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Now Opening: ‘Fiddler: A Miracle of Miracles’ and the Legacy of ‘Fiddler on the Roof’

Category Broadway

|by Ron Fassler |

‘Up In the Cheap Seats’ author Ron Fassler on the new documentary about the classic musical

Having already played festivals in San Francisco and Toronto, a new documentary Fiddler: A Miracle of Miracles opened this past weekend for a limited run in New York City. And if you have to think twice about the title, then perhaps this film is not for you. But then again, that is the way the classic Broadway musical Fiddler on the Roof was judged (or misjudged) since its inception: that after the Jewish groups were finished seeing it, who would go? What was the audience in 1964 for a musical about the Jewish experience set in a Czarist Russian shtetl? Add to that that there had never been a musical on Broadway strictly concerning itself with what it meant to be a Jew, especially one without a single American character in it. None of this felt at the time like the ingredients for a long-running hit.

‘Fiddler: A Miracle of Miracles’ is now playing in New York City (Photo: Polk & Co.)

‘Fiddler: A Miracle of Miracles’ is now playing in New York City (Photo: Polk & Co.)

But that’s exactly what Fiddler on the Roof proved to be. And when, seven years into its historic run, it played its 2,845th performance, breaking a long-held twenty-year record, I was there – fourteen-year-old theater geek that I was – having secured a $4.50 ticket. I vividly recall the 2,845 balloons that dropped at the curtain call, as well as the appearance of the show’s original star Zero Mostel coming out on stage to entertain the sold-out crowd. Even forty-eight years from that night, the staying power of Fiddler has continued, as its five major Broadway revivals can attest. Yet another is currently playing Off-Broadway in an outstanding production, performed entirely in Yiddish.

What filmmaker Max Lewkowicz has done is chronicle the show’s history, from its roots based on the stories by the Russian writer Sholom Aleichem, to its still-relevant storytelling, evidenced by the fact that the show has been playing somewhere in the world every single day since it opened on Broadway in September, 1964 – an extraordinary feat. Unsure though I am regarding how long ago Lewkowicz began the process, we should all be grateful that he started when he did, as he was able to secure interviews with three members of its original creative team who are no longer with us: Jerry Bock (composer), Joseph Stein (librettist) and Harold Prince (producer), who only passed away last month, and to whom the film is now dedicated. In addition, Lewkowicz carefully chose what talking heads he includes in order to impart ideas and tell stories that never detract from the mission at hand: to reveal what makes the show so specific and universal at the same time. Harvey Fierstein, who starred in a 2005 revival and then toured the country with it, is among the most articulate. When he discusses Tevye’s relationship with God, he points out that it is Tevye’s only close male relationship – he a husband to a wife with five daughters. It’s a simple fact, yet a profound one, and Lewkowicz is particularly deft in getting these things out of the participants.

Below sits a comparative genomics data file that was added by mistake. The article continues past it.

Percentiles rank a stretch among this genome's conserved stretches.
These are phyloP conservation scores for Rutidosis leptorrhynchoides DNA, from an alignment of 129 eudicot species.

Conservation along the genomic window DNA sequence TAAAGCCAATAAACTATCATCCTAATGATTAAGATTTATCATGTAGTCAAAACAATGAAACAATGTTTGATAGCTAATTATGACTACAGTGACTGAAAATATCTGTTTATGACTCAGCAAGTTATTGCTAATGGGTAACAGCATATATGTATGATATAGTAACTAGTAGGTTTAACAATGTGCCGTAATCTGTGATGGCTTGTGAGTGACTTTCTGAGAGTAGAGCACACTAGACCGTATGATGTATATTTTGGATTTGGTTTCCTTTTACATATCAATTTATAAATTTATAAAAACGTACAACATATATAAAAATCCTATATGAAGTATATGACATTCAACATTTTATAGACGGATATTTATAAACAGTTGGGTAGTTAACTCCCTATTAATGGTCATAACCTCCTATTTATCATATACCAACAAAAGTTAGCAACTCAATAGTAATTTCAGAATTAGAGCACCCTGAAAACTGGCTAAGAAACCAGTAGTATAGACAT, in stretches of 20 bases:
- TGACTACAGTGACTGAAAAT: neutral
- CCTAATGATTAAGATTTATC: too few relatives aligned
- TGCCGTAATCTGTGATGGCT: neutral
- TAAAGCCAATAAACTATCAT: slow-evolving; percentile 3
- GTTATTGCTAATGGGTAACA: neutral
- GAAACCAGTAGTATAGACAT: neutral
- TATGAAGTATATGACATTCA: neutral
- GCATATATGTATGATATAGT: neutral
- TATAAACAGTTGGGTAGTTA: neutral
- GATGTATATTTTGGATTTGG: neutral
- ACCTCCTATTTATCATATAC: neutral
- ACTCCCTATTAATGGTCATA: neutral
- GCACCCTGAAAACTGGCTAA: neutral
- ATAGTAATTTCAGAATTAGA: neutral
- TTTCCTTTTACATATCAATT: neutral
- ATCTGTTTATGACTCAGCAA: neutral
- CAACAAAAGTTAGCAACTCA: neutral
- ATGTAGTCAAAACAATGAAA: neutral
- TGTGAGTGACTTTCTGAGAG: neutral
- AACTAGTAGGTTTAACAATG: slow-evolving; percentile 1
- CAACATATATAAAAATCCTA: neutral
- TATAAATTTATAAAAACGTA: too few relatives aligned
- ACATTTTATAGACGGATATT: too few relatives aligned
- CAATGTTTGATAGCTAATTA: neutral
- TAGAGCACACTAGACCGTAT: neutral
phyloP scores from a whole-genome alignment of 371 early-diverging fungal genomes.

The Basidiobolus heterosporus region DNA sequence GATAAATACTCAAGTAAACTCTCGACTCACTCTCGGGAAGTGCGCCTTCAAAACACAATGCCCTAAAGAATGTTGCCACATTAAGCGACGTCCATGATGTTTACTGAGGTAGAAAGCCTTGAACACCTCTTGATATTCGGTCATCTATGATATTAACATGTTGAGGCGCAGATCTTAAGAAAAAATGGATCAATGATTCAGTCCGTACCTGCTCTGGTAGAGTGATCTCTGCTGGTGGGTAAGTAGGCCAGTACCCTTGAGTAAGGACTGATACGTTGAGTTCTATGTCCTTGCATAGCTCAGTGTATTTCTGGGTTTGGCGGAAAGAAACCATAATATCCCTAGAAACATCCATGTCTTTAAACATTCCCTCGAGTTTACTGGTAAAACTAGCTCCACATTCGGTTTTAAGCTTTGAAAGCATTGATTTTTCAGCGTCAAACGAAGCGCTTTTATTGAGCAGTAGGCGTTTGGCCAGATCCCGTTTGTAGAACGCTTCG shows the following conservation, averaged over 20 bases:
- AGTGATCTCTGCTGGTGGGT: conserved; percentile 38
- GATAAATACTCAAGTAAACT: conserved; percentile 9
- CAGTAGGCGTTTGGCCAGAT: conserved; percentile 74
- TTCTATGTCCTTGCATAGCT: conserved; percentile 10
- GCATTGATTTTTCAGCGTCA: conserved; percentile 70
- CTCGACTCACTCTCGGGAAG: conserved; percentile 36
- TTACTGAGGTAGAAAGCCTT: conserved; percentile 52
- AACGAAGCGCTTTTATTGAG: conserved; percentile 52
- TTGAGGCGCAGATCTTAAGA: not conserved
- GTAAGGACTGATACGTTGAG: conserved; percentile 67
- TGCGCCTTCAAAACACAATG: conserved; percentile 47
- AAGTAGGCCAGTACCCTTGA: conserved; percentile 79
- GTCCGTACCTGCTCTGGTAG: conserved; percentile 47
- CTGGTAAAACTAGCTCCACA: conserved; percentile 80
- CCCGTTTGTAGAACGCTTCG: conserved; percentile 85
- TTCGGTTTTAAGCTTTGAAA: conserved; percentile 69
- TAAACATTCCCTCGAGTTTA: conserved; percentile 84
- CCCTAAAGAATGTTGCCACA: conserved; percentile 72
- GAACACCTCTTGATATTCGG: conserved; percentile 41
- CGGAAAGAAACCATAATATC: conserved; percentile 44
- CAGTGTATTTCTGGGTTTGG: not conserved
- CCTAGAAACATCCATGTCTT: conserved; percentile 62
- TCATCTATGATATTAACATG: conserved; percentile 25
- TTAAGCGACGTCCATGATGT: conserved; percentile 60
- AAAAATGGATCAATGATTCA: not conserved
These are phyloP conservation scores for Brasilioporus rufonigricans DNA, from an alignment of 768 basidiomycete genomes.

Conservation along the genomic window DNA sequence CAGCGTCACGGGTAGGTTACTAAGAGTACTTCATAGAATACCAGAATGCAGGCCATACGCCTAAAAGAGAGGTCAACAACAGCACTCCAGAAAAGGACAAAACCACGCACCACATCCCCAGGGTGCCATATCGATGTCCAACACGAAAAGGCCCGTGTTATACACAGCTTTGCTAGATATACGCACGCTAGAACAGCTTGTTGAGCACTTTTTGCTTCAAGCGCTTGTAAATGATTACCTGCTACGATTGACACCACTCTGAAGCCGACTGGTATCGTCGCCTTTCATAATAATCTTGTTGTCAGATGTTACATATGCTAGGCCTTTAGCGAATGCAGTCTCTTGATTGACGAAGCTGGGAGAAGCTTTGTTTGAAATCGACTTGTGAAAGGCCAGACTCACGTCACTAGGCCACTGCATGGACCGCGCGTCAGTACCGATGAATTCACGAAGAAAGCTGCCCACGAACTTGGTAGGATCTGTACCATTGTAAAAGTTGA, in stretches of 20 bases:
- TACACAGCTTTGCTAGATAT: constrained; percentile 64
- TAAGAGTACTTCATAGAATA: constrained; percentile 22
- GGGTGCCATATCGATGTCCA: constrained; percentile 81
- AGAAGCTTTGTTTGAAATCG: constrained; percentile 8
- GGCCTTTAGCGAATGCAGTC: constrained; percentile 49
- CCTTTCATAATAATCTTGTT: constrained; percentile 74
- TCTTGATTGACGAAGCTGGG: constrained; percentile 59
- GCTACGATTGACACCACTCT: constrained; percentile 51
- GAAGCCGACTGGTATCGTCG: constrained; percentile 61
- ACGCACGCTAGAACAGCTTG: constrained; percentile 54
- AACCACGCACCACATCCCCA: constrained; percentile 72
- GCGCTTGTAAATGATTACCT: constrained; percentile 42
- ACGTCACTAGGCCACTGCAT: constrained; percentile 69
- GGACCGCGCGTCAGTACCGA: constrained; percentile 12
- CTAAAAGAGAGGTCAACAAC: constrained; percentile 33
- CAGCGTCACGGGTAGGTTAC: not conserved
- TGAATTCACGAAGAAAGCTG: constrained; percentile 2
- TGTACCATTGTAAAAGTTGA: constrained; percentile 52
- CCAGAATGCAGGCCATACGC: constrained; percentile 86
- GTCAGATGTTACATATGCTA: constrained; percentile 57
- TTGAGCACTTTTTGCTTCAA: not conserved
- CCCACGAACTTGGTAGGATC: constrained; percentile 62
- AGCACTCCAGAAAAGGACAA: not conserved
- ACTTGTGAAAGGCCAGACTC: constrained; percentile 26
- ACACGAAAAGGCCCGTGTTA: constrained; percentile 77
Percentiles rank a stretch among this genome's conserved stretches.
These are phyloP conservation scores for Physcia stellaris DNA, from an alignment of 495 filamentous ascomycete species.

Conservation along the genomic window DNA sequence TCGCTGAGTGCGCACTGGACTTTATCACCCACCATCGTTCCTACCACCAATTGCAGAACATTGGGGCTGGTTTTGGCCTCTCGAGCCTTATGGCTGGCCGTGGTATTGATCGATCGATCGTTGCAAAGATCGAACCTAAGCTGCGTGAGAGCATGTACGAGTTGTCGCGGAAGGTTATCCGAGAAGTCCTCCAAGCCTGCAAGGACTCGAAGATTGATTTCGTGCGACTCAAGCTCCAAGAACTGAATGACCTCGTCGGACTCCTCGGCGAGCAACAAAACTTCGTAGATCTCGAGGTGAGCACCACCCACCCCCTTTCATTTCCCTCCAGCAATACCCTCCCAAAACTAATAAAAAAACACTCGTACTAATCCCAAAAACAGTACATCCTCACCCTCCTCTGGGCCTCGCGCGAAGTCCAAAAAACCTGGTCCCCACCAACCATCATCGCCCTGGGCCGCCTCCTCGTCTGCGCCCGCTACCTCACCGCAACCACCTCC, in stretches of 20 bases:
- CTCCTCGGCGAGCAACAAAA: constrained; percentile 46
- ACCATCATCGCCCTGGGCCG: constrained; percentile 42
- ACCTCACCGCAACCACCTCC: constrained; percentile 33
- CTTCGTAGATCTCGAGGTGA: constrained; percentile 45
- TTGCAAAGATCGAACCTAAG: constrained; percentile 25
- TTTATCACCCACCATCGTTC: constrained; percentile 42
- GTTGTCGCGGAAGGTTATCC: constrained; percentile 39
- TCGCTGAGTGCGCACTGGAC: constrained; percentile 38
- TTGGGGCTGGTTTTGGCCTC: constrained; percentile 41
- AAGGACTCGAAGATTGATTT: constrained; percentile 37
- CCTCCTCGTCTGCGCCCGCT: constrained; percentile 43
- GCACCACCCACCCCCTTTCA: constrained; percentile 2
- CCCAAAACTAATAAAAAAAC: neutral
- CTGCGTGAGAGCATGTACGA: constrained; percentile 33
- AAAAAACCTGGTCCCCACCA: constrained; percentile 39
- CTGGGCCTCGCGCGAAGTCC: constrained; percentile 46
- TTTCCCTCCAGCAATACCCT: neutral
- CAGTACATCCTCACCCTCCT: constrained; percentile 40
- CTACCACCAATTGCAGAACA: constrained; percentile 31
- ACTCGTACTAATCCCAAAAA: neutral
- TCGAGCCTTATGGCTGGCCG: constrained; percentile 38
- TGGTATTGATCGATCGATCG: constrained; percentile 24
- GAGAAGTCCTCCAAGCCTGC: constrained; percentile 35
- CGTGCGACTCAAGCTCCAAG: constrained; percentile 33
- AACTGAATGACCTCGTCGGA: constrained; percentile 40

As most people are aware, Fiddler on the Roof ends with a pogrom and then an exodus. What can be more topical today than that? And that this documentary doesn’t shy away from the issues it brings up is testament to the power of the arts to shine a light on important issues, as well as to sadly inform that at times, the more things change the more things stay the same. Towards the end of the film, there is powerful footage that was shot Russia and in Anetevka (did you know that the town Sholom Aleichem sets his stories is a real place?). Joining the filmmaker on the trip is Michael Bernardi, whose father Herschel took over the role of Tevye from Zero Mostel in 1965, and was Tony-nominated for a 1982 Fiddler revival at Lincoln Center. And in an example of life imitating art, as understudy to Danny Burstein, Michael played Tevye a few times himself in the 2015 Broadway revival. At the time Michael auditioned for it, he was playing Tevye in Plymouth, Massachusetts in a production that I directed.

Some of the other go-to people interviewed in the film are Stephen Sondheim, Topol (star of the 1971 film version), Joel Grey (director of the current Yiddish production) and Lin-Manuel Miranda, who has a connection to Fiddler that has to be seen to be believed.

If you love Broadway and you love Fiddler on the Roof (and aren’t the two synonymous?), then you must see Fiddler: A Miracle of Miracles.

Fiddler: A Miracle of Miracles is currently playing at the Quad Cinema, 4 W 13th Street, New York NY 10011 and the Landmark, 657 W 57th Street, New York, NY 10019.

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